HART Board will hire interim replacement for outgoing CEO position

  • Outgoing HART CEO Phillip Hale says a hefty raise won't be enough to stop him from leaving the agency

A month after learning that HART CEO Phillip Hale intends to step down later this spring, board members today discussed the idea of hiring an interim replacement rather than a full-fledged successor within the next few months.

"There are three major uncertainties that impact our decision," HART board member Fran Davin said today. Specifically, she was referring to the possibility that the agency's mission could change later this year, after officials with the county's Economic Development Policy Leadership Group recently discussed the idea of choosing HART to lead the county financing and building road, rail and other projects.

There is also the possibility of a merger with PSTA, Pinellas County's transit agency. Legislation promoted by state Senator Jack Latvala on funding studies about a possible consolidation have occurred the past couple of years, and Davin said the latest might not be known about that until the upcoming legislative session ceases in May.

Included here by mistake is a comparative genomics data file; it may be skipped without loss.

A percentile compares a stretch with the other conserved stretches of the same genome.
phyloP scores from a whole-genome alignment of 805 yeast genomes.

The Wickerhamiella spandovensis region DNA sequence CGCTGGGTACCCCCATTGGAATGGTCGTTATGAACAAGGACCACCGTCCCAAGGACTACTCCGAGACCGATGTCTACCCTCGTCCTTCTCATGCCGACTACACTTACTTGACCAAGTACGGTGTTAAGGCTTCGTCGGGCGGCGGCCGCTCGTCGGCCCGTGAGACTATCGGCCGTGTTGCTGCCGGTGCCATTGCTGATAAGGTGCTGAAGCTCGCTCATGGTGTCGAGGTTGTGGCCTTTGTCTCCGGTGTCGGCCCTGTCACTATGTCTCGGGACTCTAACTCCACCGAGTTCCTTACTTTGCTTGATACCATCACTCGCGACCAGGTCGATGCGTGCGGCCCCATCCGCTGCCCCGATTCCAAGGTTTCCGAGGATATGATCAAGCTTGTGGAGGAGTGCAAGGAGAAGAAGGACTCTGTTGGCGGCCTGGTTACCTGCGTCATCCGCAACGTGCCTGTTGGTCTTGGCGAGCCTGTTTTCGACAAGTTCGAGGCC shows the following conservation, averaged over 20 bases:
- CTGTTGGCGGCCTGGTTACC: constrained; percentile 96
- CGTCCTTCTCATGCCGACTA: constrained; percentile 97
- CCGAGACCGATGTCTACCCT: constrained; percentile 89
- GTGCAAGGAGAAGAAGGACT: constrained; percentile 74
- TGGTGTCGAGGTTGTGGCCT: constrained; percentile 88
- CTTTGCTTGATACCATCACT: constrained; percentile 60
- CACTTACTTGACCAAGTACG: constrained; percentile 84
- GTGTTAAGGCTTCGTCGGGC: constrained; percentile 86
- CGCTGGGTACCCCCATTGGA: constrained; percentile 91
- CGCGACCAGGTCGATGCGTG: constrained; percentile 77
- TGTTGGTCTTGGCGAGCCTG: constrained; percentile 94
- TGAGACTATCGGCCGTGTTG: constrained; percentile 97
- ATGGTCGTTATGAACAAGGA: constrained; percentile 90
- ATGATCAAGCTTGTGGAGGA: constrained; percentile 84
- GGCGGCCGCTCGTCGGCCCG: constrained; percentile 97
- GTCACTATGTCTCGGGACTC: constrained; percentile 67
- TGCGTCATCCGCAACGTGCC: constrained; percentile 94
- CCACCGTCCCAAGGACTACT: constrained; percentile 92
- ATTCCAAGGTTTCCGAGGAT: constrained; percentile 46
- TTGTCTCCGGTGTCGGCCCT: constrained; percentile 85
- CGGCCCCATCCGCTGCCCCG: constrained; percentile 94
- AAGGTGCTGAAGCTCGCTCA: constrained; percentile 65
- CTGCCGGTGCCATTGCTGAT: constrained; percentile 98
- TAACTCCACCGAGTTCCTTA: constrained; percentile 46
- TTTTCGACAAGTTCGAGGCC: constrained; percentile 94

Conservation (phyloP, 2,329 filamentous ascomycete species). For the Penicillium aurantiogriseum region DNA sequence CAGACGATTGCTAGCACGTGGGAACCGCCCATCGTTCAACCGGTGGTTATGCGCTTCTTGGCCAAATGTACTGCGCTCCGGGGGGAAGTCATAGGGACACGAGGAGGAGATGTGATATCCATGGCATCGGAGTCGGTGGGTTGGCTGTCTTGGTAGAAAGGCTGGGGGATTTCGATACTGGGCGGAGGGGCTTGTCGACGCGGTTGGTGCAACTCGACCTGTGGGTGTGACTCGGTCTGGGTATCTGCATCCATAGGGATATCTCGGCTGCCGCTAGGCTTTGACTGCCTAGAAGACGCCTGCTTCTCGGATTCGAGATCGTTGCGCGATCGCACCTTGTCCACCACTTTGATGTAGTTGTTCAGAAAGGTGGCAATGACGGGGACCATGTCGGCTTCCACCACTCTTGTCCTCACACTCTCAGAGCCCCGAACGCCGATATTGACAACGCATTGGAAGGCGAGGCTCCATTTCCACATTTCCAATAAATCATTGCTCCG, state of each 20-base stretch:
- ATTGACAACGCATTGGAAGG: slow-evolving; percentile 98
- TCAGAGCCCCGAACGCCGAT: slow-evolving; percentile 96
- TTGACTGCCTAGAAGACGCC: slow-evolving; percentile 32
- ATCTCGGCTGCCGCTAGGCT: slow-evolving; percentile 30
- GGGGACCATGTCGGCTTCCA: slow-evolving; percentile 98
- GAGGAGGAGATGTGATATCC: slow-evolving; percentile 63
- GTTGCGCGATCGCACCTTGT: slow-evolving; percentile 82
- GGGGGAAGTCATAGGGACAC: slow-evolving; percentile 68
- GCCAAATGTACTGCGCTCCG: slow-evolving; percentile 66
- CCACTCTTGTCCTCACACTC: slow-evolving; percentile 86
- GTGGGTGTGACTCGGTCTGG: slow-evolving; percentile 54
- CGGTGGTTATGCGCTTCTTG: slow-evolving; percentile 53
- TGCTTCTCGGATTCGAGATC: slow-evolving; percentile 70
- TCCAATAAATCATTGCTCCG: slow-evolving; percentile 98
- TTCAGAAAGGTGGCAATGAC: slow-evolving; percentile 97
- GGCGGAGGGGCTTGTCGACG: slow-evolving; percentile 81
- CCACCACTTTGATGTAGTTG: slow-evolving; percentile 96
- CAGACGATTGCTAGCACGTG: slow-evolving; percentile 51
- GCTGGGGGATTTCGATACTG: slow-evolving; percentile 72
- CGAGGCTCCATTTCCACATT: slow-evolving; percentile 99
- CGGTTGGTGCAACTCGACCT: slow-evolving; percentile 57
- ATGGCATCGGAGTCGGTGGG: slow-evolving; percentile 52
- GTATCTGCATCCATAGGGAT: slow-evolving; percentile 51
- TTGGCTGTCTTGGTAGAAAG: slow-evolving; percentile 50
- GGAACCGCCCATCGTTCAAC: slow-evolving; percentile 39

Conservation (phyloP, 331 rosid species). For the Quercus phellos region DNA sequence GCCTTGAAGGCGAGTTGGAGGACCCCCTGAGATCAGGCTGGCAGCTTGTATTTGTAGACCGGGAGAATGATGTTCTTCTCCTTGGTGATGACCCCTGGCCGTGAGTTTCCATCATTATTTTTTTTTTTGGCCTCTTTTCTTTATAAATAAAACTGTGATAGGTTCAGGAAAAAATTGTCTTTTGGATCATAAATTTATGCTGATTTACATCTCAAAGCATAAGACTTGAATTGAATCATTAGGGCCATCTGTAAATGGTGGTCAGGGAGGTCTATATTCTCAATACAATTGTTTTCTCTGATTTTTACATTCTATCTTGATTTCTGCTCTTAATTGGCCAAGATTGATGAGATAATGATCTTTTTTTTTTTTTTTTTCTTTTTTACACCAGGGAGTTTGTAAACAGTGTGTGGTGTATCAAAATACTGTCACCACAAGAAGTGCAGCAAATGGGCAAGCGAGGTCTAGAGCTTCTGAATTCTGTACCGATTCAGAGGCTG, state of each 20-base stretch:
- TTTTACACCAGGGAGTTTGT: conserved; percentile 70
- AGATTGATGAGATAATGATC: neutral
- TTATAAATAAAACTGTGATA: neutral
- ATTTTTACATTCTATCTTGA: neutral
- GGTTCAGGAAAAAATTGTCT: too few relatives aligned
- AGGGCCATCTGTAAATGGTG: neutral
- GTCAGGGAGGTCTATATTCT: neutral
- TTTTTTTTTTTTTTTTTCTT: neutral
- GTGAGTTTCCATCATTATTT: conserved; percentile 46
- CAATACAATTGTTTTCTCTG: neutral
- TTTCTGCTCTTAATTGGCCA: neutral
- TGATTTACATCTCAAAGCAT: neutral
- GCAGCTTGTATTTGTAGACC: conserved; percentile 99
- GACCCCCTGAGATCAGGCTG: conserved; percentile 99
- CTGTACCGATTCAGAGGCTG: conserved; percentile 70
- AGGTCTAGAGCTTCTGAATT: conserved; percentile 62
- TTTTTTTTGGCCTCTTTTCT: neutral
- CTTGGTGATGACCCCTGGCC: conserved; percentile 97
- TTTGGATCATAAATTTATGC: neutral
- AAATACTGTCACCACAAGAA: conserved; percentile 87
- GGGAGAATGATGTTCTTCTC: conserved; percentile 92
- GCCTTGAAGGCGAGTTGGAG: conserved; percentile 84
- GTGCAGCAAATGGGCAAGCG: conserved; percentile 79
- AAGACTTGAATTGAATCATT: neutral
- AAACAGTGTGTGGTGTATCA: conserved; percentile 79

And then there's also the Greenlight Pinellas referendum that Pinellas County voters will decide on in November, which could lead to the creation of a light rail system in the Tampa Bay area . With so many uncertainties, she said, it would be a prudent decision to make an interim selection.

"There are too many variables that we're just not too sure about," seconded Hillsborough County Commissioner Sandy Murman.

Then again, the board may not have a choice. Michael Stephens, HART's Chief of Business Enterprise and Safety Officer, said that after putting out a request for proposal for a national recruiting agency, it could take anywhere between six and nine months to recruit a top-notch replacement. Hale is expected to leave sometime in May. And he said today he is not willing to stay longer.

"It would be pretty tough to bring in some high-quality people right now," Hale said. "The real concern is that the job description for the current CEO position will change regardless over the next year." He said that he was recently asked if he would stay on the job for a bit longer if his $150,000 was bumped up to $200,000.

"I wouldn't stay for $500,000," he said, prompting laughs from board members.

He also said that if the board were to go the interim route, they needed to decide whether to hire someone from operations, human resources project management. "If it was me, I would go with operations."

Hillsborough County Commissioner Mark Sharpe said regardless of how long it will ultimately take to choose a new CEO, the agency must make sure they've done all they can to hire the best. "I want us looking everywhere to find the best person to lead this agency," he said.

The full HART board will resume discussing the issue next month.

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